One of my favorite ways to take care of myself during the week is through self massage. I first learned about this ancient Ayurvedic practice from a yoga teacher in Portland. It was Spring of 2009, I was anxious for Summer and feeling ungrounded. She suggested I start a self care massage practice called Abyanga (Sanskrit for ‘oil massage’) to restore balance and help me relax. Since then Abyanga has been a big part of how I connect to and love my body.
I spent much of my teen years into my 20’s disassociating from my physical body. When I found yoga in my early 20’s I felt like I was starting to reconnect with my body in a new way. I had started the path of slowing down and paying attention to myself. By the time my teacher shared the Abyanga practice with me years later I was ready to try it. Honestly I didn’t like it at first. It made me super uncomfortable to touch myself, it felt foreign. It took me several years to integrate Abyanga into my self care routine. I am glad I stuck with it even though I really didn’t like it much in the beginning. I knew deep down it was the work I needed to do to heal.
Learning the art of massaging myself has given me greater access to my innate wisdom, feminine energy, and creative power. By taking care of my body in this way and connecting to what it tells me I am much better at taking care of myself overall. Our bodies have so much to teach us and they are often ignored until they are shouting for attention. Abyanga has also helped me tune into my intuition and sensitivities. Through years of practice I have learned the importance to listening to all of the subtle signals my body shares with me throughout the days.
Ancient Ayurvedic teachings suggest that the effects of Abyanga are beauty, longevity, physical health. Regular practice of self massage, just 10 minutes a day, is very grounding, especially if you have an airy constitution like I do. Grounding is key!
Here are some more of the benefits of Abyanga
- Calms the nervous system
- Connects you to feminine energy
- Promotes restful sleep
- Increases circulation
- Slows you down
- Stimulates digestion and detoxification
- Nourishes the body
- Gives hair a beautiful shine and helps it grow
- Smoothes skin
- Tones muscles
- Lubricates the joints
Our skin is the largest organ of elimination. By massaging the skin with high quality oils, especially oils that are formulated with healing herbs, you are assisting your skin in its daily function. Being able to release toxins well is a corner stone of health and wellbeing.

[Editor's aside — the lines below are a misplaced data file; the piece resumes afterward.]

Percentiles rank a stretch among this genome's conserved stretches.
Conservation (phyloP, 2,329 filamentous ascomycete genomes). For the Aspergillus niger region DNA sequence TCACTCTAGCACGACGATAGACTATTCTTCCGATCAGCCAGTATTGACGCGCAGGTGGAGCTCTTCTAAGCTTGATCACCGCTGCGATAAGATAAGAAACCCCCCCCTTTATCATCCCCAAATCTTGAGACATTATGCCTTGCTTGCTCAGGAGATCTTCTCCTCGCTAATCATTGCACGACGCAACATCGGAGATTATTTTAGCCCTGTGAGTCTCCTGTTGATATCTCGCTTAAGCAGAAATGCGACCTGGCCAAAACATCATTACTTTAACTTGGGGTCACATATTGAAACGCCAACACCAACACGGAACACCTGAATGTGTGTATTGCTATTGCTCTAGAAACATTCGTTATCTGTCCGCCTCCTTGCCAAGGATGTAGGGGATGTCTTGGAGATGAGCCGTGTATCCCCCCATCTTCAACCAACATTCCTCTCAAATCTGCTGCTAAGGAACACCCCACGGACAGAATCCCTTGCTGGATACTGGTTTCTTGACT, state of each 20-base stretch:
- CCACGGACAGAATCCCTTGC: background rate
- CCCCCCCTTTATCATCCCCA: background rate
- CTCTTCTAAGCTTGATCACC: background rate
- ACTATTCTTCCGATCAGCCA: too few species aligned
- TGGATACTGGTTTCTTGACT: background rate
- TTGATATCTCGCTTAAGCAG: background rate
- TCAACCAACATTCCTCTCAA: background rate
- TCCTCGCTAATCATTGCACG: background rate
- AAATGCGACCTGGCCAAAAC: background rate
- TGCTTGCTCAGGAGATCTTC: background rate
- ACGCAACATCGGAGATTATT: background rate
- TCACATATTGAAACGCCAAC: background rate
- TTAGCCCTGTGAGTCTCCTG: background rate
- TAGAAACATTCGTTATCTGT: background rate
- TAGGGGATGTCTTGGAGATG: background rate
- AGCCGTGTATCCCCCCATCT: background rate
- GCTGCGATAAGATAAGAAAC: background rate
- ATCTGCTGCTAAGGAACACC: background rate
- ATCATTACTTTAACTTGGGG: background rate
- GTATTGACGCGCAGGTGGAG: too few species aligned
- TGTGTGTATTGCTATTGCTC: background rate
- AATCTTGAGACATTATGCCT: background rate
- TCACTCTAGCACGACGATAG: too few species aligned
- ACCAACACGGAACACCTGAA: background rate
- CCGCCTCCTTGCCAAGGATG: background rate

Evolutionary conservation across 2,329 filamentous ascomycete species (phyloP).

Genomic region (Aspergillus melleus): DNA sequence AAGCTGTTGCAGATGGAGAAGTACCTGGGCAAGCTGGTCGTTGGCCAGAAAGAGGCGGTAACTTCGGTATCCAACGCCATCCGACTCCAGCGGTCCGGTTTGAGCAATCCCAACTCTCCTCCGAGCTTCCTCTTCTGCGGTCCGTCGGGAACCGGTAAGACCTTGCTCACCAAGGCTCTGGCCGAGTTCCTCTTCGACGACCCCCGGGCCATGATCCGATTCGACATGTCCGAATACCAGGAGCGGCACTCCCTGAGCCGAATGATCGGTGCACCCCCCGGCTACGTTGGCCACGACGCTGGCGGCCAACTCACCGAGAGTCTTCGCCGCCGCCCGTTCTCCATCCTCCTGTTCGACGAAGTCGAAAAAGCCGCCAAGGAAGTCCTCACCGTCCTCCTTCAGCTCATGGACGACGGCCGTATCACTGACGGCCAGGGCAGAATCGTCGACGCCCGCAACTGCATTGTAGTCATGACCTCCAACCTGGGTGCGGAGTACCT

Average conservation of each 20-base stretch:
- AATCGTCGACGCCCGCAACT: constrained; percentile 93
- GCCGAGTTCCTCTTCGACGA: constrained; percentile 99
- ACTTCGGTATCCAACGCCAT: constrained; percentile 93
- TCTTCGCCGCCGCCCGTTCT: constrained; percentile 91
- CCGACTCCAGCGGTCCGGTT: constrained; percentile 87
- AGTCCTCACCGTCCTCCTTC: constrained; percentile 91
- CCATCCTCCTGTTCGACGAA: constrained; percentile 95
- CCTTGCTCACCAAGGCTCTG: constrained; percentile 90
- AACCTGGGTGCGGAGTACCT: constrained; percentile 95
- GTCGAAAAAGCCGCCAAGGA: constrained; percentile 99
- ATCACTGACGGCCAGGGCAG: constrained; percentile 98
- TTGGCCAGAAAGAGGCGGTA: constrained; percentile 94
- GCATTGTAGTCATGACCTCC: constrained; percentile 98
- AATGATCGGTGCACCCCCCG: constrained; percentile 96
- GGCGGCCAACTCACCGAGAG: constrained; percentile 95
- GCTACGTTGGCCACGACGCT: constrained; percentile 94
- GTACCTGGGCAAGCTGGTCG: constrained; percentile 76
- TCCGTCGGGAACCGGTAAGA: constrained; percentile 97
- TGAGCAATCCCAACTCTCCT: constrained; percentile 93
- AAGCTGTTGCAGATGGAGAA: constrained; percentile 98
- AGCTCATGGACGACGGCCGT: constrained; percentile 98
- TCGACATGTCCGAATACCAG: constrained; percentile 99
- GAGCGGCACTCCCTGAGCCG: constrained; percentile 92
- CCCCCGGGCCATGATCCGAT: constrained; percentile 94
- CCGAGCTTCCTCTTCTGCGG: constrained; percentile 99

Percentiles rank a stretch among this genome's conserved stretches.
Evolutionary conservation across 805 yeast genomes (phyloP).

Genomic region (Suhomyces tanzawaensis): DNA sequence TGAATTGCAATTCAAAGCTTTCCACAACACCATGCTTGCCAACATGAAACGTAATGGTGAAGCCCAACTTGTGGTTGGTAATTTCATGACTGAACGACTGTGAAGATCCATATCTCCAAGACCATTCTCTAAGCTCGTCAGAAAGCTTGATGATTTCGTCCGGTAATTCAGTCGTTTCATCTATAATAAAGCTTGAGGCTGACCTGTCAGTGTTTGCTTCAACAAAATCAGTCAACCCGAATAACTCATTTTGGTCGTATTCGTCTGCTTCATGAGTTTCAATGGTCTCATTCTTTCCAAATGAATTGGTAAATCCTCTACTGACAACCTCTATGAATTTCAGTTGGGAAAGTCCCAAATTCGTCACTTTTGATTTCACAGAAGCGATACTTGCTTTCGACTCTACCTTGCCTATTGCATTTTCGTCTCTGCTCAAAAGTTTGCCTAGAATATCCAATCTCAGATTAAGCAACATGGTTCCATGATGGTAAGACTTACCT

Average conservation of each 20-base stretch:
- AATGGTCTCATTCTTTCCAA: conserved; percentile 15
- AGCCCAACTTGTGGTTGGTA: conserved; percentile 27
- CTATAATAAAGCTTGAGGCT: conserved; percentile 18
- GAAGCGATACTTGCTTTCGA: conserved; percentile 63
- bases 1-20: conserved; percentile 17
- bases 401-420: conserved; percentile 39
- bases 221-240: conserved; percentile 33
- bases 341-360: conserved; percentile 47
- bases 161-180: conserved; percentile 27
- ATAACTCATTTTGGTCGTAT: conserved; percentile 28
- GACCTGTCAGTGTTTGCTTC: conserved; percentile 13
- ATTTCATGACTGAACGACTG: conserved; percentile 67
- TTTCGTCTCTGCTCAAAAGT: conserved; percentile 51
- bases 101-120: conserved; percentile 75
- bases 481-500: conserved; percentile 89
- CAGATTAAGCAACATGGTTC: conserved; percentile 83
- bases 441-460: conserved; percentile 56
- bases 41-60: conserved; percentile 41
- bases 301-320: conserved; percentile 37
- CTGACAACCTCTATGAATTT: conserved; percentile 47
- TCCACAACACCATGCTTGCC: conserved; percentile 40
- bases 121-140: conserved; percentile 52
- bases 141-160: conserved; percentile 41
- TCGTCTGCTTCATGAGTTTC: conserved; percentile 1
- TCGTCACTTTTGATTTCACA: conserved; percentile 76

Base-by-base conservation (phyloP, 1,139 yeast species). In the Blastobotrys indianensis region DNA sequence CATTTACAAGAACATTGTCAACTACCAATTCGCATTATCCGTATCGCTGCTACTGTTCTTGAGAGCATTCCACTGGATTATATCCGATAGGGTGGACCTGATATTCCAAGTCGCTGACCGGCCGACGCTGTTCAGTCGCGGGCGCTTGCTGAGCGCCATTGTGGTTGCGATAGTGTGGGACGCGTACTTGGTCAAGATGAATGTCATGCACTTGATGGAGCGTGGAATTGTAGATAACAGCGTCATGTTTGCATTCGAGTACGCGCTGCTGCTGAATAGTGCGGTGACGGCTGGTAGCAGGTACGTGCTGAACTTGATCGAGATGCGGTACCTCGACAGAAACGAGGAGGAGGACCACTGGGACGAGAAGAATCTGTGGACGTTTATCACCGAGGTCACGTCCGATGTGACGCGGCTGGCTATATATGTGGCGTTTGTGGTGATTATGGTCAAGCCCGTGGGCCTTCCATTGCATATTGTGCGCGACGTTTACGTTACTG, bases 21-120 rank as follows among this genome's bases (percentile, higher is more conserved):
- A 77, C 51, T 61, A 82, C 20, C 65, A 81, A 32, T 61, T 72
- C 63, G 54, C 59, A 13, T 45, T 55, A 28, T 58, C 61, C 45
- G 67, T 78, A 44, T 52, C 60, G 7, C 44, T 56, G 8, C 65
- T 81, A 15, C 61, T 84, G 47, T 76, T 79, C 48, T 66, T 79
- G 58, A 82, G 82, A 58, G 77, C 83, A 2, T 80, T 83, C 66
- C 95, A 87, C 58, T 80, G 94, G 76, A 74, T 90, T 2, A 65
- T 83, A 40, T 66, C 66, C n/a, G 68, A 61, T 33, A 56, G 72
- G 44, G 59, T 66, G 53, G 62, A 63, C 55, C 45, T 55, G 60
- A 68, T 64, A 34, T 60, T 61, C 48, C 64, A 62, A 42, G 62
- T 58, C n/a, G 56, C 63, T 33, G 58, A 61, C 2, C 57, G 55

Traditionally Abyanga is preformed in the morning before your shower. This helps to release any toxins that were built up overnight. I prefer to dry brush in the mornings and do my self massage at night before bed. The massage helps me unwind, get ready for sleep and it feels like such a treat at the end of a long day.
There are many suggestion in Ayurveda that suggest how often to give yourself Abyanga. These are based on your dosha or constitution. Given that most of us have busy lives I always suggest that you incorporate this practice in whatever way feels good for you. When I started self massage I did it once a week because that is what I could handle. Over the years I have practiced more or less massages during a given set of months and it has worked well for me. If I am feeling ungrounded I might do 2-3 a week until I feel like I can do less.
The beauty of Abyanga is that it is teaching us to slow down and listen to our bodies. In my years of practice this has been the greatest benefit. Give it a shot and see what feels right for you.
Note to my pregnant mamas, self massage is totally self and welcomed! It’s a wonderful way to connect to your babe. I suggest oils specific for pregnancy like this one. Massage your abdominal area gently and use this scared time to love your amazing, changing body.
Here are some other oils I recommend”
- Herbal body oils by Jiva Apoha or de Mamiel.
- Pregnancy herbal oil.
- For grounding: sesame oil, almond oil, Vata herbal oil.
- For soothing: coconut oil, sunflower oil, Pitta herbal oil.
- For energy: safflower oil, Kapha herbal oil.
If you are interested in learning more about Auyrveda and your dosha this is a wonderful book. And here is a lovely video that explains how to warm the oil and how to massage your body. Be sure to drink plenty of water on massage days and be really kind to yourself during this process. A lot can surface when we start connecting with our bodies in this way. Know that whatever comes up is supposed to surface. Above all trust your body and your inner voice.
Images by Asami Zenri